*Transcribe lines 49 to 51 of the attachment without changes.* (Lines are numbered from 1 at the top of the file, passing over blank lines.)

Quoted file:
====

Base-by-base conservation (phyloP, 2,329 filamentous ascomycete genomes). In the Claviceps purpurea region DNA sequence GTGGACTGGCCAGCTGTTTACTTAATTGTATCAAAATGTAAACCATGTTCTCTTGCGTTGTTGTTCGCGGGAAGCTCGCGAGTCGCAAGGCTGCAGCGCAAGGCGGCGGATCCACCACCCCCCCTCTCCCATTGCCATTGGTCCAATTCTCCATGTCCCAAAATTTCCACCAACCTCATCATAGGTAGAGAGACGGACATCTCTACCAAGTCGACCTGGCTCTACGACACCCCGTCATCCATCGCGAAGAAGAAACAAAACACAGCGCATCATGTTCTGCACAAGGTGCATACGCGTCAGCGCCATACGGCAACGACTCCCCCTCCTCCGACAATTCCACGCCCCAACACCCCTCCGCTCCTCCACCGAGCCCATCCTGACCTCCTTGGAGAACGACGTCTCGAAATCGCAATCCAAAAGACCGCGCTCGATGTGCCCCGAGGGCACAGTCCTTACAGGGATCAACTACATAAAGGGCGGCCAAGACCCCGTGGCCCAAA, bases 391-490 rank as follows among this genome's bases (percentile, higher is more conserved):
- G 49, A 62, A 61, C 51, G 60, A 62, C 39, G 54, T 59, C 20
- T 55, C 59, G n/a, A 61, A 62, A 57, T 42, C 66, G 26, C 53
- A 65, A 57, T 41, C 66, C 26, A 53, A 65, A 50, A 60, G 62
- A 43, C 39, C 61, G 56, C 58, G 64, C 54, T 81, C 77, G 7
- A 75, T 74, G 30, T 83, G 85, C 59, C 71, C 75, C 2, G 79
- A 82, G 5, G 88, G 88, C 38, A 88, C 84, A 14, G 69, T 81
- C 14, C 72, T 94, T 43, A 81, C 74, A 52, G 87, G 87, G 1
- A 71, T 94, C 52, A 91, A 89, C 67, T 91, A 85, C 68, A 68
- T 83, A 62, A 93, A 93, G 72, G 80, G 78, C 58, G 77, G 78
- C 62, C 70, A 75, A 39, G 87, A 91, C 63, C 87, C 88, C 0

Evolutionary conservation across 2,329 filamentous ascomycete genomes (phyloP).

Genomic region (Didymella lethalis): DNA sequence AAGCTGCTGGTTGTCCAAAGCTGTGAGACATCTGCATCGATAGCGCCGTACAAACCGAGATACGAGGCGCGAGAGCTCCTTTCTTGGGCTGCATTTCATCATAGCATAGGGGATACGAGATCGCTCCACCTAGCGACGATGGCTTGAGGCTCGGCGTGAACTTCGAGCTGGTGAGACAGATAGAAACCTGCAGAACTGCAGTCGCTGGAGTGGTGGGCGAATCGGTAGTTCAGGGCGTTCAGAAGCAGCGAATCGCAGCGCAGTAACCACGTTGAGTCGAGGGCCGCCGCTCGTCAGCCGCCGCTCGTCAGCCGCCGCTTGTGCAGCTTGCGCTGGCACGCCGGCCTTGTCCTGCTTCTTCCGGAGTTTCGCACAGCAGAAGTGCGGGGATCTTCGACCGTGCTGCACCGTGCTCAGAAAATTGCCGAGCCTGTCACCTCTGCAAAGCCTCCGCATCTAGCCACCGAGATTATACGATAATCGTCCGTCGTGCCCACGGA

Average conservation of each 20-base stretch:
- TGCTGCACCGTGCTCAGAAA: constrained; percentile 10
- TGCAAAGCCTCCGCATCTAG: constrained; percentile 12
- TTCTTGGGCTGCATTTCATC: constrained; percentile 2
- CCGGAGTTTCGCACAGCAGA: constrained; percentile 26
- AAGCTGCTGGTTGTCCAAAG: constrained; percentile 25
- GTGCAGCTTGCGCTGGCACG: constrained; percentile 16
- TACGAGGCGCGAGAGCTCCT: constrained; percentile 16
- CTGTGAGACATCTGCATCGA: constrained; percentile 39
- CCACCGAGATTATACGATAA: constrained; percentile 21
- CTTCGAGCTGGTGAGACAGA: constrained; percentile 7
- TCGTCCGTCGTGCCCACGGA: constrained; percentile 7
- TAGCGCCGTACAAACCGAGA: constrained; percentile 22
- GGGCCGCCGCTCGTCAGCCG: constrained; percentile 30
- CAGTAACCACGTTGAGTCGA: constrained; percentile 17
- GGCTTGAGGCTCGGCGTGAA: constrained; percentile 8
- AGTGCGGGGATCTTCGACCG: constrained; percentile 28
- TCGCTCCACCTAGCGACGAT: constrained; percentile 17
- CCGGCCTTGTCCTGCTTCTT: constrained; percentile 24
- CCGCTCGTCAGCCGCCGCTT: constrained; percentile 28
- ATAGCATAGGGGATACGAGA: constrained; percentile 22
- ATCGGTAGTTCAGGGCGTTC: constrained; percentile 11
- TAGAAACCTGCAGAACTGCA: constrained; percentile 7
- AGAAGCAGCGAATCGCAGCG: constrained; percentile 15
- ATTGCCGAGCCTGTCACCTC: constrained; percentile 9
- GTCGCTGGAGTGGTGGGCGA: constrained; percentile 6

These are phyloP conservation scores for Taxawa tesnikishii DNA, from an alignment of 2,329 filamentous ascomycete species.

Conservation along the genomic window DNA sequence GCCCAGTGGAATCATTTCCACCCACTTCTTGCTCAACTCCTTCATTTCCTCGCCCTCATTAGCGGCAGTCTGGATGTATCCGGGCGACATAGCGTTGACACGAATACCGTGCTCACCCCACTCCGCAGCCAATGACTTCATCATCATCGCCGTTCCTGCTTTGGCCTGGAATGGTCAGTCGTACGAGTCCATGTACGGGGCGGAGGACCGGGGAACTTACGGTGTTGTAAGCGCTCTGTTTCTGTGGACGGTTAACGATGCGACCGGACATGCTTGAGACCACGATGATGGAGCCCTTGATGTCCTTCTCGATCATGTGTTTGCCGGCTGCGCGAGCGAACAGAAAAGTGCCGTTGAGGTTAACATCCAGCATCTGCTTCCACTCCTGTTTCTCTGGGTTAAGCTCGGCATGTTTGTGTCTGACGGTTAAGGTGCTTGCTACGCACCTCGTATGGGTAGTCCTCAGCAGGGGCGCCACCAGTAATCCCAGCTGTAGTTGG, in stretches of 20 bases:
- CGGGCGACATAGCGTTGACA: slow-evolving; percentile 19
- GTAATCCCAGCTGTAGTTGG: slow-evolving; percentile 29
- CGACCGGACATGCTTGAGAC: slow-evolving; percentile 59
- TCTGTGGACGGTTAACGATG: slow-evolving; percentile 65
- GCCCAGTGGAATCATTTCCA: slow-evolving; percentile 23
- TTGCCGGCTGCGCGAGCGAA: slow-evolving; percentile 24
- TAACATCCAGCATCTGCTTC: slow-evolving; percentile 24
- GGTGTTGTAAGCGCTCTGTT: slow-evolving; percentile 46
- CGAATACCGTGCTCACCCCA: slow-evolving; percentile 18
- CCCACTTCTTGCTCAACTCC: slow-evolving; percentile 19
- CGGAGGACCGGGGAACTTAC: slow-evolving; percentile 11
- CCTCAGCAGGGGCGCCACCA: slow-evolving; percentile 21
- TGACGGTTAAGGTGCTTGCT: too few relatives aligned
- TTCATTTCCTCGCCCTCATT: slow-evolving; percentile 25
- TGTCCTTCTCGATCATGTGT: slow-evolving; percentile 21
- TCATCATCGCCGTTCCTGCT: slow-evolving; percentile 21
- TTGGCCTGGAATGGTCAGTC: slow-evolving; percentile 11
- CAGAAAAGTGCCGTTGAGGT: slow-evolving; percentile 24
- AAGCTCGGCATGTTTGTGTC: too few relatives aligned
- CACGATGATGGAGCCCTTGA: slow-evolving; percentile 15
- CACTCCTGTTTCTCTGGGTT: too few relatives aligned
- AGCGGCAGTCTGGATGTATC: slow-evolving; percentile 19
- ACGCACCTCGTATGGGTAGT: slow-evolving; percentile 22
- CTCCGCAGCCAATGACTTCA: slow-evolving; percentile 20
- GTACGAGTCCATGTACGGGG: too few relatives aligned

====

- GGTGTTGTAAGCGCTCTGTT: slow-evolving; percentile 46
- CGAATACCGTGCTCACCCCA: slow-evolving; percentile 18
- CCCACTTCTTGCTCAACTCC: slow-evolving; percentile 19